The Rhyming Cockney Riveters of Tower Bridge

The riveters of Tower Bridge were essential workers who helped to build the iconic structure you see today. It was dangerous work that required a huge amount of skill and precision. 

Many of these workers of our 1880s workforce would have spoken Cockney rhyming slang, which originated in the East End of London sometime in the 1840s. 

Brush up your lingo while learning some brass tacks (facts) about how Tower Bridge was built.

Arthur Cross

How dangerous was Tower Bridge to build?

When Tower Bridge was built in 1894, there was no such as thing as ‘health and safety’. At least not as we know it today!

There was certainly no tit for tat (hat) to protect your loaf of bread (head). When it came to protective clothing, the workers were on their Jack Jones (own).

There would be a team working each side of the shake and shiver (river). They toiled for 24 hours round the dickory dock (clock), and through all sorts of weather conditions, from the pleasure and pain (rain) to under the hot currant bun (sun). 

What was the job of the riveters?

The steel workers and riveters would work in gangs or teams of four or more. Here you could meet the ‘cook’, the ‘catcher’, the ‘holder-upper’ and the ‘basher’. You’ve gotta Adam and Eve it (believe) that each job was essential, dangerous and took plenty of skill.  

The cook would stand in the ground, planted firmly on his plates of meat (feet). The rivets would be heated until glowing in the furnace - they were so hot they would look white to the mince pies (eyes).

Using his tongs to grip each rivet, the cook would gaze up and with his north and south (mouth), yell and throw the rivet high up into the air to the catcher above. The catcher would then lean out to have a butchers hook (look), and with a leather or wooden bucket lined with ash, skilfully catch the red hot rivet. 

After inserting the rivet into the hole and passing to the holder-upper, it was time to turn back around and have another butchers to catch more rivets.

Now the holder-upper’s job was to secure the rivet in the hole using his chalk farm (arm), with the rounded side up. This allowed the basher to hit it with a hammer, banging the rivet in flush to the steel. As it cooled, it would contract and the join would be the Isle of Wight (tight).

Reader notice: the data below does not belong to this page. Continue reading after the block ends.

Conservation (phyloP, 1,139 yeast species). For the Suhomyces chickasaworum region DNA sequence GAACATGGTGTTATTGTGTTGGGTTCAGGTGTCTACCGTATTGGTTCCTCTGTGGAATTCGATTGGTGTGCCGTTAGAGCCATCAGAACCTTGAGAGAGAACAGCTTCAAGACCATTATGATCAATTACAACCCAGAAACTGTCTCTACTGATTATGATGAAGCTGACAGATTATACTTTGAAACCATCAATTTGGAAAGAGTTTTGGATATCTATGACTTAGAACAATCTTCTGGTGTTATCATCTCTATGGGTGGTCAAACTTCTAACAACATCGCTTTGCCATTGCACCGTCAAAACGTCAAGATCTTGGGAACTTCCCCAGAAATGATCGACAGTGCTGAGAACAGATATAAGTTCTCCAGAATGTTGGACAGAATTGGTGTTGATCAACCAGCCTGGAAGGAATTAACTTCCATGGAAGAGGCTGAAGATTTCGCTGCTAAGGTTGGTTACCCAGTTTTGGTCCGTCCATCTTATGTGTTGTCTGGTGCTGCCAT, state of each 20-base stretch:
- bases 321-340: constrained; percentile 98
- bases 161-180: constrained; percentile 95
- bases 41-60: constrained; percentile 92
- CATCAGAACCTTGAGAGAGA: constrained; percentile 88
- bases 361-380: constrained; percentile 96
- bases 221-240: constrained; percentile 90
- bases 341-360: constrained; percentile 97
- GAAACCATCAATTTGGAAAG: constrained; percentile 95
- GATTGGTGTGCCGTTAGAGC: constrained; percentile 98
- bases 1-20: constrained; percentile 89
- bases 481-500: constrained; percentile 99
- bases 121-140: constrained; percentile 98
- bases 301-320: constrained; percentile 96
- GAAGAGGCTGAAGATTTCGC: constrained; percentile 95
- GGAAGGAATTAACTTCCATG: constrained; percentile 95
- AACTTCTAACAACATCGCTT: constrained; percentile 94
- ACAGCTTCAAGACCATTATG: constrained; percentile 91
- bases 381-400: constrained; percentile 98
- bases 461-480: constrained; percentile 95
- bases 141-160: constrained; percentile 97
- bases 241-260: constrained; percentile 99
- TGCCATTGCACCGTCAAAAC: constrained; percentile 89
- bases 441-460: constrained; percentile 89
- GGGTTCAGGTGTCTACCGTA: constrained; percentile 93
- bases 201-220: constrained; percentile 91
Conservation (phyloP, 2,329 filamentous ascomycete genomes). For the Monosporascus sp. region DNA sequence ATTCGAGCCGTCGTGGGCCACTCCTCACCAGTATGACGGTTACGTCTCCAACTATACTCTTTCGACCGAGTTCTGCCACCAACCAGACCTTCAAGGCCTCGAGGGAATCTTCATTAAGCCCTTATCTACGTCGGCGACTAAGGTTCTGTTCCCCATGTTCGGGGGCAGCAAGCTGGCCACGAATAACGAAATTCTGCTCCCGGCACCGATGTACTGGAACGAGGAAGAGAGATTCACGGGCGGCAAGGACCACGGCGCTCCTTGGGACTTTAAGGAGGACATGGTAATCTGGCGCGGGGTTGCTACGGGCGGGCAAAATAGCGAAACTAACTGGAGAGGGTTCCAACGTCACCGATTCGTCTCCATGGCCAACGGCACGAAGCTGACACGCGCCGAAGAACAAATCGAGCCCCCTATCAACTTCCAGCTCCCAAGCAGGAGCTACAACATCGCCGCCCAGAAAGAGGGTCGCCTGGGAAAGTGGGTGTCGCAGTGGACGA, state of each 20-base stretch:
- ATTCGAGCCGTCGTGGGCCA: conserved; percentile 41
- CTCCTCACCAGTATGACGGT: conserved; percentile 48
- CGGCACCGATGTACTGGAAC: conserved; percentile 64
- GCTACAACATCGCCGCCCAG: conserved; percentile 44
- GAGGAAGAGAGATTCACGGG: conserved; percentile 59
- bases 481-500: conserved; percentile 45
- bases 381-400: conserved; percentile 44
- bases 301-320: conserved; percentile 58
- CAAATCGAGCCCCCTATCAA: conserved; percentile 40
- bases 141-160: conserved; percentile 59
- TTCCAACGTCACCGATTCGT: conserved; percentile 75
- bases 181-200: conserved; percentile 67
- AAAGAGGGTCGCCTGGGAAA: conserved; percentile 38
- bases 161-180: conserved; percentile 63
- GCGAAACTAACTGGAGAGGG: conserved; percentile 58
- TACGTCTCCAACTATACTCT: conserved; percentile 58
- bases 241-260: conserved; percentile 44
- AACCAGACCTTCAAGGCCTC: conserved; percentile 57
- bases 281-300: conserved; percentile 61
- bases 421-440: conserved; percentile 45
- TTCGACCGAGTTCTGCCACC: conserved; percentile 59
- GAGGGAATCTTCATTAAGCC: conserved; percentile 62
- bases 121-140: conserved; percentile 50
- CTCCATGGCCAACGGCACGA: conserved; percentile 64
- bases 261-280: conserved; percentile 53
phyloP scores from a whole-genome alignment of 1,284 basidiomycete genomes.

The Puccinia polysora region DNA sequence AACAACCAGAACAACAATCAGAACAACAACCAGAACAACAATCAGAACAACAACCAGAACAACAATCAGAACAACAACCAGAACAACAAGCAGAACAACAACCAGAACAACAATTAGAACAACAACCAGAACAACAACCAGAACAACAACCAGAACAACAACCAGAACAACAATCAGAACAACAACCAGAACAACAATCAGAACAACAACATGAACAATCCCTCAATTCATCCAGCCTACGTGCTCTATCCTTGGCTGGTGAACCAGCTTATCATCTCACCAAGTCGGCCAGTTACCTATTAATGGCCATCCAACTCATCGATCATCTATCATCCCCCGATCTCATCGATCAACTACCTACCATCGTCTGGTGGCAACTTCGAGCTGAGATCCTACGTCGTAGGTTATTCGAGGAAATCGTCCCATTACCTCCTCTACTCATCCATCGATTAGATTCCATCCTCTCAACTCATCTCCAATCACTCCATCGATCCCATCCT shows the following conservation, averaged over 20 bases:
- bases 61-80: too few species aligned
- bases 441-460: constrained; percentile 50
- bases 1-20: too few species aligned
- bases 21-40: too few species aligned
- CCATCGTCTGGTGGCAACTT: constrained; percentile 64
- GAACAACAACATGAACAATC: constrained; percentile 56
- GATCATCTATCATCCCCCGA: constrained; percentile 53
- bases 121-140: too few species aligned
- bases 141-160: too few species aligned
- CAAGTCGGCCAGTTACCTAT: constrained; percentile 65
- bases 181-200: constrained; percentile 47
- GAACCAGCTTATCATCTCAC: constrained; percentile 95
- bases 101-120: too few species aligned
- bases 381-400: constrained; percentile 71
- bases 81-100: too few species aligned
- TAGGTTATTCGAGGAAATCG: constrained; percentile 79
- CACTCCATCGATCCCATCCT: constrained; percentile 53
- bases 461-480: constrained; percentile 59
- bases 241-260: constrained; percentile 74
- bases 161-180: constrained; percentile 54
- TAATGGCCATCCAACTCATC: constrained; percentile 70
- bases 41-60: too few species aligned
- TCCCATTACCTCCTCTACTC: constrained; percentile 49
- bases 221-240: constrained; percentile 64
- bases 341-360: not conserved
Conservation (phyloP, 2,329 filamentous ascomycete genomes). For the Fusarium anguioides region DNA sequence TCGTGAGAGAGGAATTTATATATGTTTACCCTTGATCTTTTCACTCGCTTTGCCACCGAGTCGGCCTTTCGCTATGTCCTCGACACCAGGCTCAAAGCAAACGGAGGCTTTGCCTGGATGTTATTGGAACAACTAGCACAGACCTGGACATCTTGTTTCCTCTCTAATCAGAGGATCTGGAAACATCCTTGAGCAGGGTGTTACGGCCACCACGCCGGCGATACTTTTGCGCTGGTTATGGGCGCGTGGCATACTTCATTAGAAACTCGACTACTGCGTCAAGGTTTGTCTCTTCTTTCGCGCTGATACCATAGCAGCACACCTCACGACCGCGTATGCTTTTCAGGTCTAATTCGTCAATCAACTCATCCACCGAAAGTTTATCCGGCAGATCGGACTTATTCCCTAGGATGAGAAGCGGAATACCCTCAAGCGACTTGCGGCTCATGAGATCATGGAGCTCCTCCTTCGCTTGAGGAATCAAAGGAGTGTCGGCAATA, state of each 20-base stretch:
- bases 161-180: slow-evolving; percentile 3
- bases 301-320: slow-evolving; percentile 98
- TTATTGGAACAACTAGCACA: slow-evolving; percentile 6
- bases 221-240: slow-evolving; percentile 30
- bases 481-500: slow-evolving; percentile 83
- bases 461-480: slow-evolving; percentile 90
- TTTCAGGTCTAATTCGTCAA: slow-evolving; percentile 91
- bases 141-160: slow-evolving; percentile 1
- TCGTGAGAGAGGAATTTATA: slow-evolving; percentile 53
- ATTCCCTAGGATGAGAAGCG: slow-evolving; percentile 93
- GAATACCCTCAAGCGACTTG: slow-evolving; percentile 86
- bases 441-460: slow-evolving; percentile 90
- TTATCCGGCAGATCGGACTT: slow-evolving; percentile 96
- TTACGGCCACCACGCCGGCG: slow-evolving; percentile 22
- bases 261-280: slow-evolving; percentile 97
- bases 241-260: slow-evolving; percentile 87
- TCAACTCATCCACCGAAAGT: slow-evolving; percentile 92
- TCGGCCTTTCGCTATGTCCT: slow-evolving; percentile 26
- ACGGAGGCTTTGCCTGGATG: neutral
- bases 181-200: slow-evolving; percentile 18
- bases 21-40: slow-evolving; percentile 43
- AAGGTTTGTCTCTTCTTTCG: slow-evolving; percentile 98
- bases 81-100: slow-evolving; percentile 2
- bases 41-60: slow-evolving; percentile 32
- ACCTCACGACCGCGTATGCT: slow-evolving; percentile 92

Tower Bridge 1994s workers

Where did workers come from?

As well as Londoners, many workers came down from Scotland and this would mean they brought the whole family with them. The pot and pan (the old man or father), the trouble and strife (wife) and the saucepan lids (kids) came as well. 

The company Sir William Arrol & Co. was responsible for providing most of the steel workers.

During the peak of construction, there could be at least 280 men and boys working just on the steel, earning their bees and honey (money). Many workers under William Arrol took up lodgings in the Jubilee buildings in Wapping.

Worker at the time of the construction of the Bridge

How young were workers?

The youngest worker was but a saucepan lid (kid) himself, just 15 years of age.

John Chalk and his family lived in poverty up in the north but managed to make the journey south to London. He had to work the same hours as adults and no slacking was allowed, otherwise he’d be in right barney rubble (trouble).

Rosie the Riveter

How important were the riveters?

The riveters played a crucial role in building Tower Bridge and riveting continued to be an important job for some time, with many ships and buildings constructed this way. 

During the Second World War, allegorical cultural icon ‘Rosie the Riveter’ was introduced to encourage the trouble and strife’s who were at home to come out and do the jobs for all their pots and pans.

So please remember, in order to have a riveting good time, especially when constructing a bridge, always wear a tit for tat to protect your loaf, let alone your ol’ barnet fair (hair).

Image: 'We Can Do It!' by J. Howard Miller, 1943 ©Wikimedia Commons

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Learn more about the workers of Tower Bridge by visiting the attraction.

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